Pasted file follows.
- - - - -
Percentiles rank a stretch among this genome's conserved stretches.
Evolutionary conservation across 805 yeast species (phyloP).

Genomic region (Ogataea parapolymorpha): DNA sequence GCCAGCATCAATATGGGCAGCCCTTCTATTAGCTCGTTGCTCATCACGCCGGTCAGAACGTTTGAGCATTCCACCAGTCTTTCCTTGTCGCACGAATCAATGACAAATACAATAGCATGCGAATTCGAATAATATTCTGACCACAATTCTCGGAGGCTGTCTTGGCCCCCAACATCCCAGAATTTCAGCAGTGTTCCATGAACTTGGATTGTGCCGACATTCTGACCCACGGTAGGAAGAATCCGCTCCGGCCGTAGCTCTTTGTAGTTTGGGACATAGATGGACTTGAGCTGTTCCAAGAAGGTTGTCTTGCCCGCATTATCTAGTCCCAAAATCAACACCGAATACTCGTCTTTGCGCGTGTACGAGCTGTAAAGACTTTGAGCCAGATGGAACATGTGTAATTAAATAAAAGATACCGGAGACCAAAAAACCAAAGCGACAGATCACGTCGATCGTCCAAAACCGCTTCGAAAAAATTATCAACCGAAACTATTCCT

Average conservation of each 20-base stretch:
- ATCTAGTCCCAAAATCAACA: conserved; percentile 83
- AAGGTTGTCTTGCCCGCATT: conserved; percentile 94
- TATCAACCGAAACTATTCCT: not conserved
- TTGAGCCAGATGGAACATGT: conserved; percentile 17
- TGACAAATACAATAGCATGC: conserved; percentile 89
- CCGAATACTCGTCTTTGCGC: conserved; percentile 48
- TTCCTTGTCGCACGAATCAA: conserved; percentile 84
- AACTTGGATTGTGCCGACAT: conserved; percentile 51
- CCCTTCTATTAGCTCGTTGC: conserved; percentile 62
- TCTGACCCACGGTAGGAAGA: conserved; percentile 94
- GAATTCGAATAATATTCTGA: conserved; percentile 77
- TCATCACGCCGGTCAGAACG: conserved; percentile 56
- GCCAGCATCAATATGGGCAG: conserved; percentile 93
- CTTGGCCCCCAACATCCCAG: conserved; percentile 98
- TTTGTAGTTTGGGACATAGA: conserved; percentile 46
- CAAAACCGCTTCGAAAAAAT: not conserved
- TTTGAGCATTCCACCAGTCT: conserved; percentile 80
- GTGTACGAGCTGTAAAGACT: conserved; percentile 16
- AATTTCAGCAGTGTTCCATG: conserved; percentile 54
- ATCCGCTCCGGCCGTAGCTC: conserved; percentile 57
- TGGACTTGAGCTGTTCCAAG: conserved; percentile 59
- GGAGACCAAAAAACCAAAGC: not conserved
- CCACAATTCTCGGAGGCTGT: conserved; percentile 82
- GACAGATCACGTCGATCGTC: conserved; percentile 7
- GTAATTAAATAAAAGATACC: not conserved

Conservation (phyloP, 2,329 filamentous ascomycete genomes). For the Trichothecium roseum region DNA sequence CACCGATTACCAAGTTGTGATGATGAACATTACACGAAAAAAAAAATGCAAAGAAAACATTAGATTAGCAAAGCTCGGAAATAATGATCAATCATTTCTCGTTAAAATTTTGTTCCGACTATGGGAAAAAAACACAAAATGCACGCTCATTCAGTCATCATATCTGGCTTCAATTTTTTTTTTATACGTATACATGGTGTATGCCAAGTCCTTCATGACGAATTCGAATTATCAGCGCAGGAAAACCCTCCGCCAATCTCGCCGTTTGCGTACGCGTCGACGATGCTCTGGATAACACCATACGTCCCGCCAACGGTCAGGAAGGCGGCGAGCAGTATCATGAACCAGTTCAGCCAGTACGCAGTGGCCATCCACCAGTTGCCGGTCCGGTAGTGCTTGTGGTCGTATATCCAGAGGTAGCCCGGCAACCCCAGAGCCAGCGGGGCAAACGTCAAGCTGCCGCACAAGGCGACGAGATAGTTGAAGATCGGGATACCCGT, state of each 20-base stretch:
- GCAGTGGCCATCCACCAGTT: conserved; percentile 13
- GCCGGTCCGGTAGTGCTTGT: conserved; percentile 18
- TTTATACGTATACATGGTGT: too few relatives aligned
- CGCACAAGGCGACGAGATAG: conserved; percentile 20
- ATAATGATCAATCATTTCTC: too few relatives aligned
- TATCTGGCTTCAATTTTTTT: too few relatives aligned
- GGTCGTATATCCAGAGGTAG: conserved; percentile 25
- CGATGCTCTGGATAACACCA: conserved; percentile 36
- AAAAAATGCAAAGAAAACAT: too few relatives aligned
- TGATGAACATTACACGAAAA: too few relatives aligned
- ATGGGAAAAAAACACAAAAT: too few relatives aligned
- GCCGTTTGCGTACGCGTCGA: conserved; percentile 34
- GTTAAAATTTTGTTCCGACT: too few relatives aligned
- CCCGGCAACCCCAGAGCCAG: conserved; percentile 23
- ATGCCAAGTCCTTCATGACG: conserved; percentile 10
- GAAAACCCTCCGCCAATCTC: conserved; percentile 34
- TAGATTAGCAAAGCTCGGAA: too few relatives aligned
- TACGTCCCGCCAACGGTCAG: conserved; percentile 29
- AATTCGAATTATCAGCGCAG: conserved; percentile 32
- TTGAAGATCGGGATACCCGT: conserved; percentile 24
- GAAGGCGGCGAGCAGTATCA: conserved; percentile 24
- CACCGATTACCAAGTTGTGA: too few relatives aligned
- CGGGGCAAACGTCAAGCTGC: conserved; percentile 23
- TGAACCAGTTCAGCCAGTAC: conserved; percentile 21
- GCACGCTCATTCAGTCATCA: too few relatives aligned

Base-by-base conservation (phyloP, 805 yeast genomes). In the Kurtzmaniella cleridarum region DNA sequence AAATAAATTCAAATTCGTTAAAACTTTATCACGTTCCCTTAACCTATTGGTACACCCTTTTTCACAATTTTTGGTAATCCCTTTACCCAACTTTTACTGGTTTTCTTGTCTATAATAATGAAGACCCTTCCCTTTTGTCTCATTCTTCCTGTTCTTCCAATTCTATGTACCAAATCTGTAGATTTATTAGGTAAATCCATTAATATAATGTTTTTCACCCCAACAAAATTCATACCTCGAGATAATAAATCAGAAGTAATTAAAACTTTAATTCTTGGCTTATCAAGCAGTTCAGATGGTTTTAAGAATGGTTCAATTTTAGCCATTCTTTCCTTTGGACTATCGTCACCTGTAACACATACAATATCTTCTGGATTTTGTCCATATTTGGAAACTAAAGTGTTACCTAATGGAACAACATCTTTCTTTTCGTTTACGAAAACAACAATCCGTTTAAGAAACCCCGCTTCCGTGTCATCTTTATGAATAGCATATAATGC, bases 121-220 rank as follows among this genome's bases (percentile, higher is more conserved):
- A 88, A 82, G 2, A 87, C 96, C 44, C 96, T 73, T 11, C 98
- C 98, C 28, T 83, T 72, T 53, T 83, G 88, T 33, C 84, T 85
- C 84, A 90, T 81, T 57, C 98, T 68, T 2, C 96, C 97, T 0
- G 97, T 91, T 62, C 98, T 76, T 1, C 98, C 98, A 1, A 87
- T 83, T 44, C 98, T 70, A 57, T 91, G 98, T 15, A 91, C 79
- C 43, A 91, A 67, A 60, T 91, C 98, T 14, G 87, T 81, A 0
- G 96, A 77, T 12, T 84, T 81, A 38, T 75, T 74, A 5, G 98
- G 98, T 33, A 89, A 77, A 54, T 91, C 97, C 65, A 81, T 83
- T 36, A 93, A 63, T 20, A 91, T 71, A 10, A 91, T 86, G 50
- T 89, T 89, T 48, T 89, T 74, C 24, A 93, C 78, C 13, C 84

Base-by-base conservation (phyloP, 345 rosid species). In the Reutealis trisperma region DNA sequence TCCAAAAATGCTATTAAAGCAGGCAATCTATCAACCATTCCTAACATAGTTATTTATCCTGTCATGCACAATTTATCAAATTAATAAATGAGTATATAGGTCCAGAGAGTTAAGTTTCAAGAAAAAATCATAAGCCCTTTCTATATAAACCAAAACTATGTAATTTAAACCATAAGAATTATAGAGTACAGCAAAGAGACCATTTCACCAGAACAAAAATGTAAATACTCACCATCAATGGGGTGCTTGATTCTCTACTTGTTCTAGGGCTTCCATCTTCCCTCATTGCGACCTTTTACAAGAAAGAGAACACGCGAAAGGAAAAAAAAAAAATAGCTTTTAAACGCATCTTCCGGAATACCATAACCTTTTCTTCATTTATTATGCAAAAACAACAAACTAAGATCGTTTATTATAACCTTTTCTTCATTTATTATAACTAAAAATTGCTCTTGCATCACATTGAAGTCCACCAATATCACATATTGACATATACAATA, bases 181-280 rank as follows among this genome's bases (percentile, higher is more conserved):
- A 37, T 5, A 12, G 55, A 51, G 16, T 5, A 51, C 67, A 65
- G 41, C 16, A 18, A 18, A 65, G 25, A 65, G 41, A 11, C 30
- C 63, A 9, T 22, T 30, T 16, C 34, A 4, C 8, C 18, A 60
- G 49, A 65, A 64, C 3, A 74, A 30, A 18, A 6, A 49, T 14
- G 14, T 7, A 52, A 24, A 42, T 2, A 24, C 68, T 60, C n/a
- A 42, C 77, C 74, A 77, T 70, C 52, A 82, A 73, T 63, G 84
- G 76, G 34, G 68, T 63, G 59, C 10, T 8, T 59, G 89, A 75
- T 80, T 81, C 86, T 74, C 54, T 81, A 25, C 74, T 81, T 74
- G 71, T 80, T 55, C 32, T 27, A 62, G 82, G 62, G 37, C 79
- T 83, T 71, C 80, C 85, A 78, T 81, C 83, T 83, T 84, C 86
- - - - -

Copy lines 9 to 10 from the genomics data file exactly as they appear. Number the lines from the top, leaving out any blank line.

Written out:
- TGACAAATACAATAGCATGC: conserved; percentile 89
- CCGAATACTCGTCTTTGCGC: conserved; percentile 48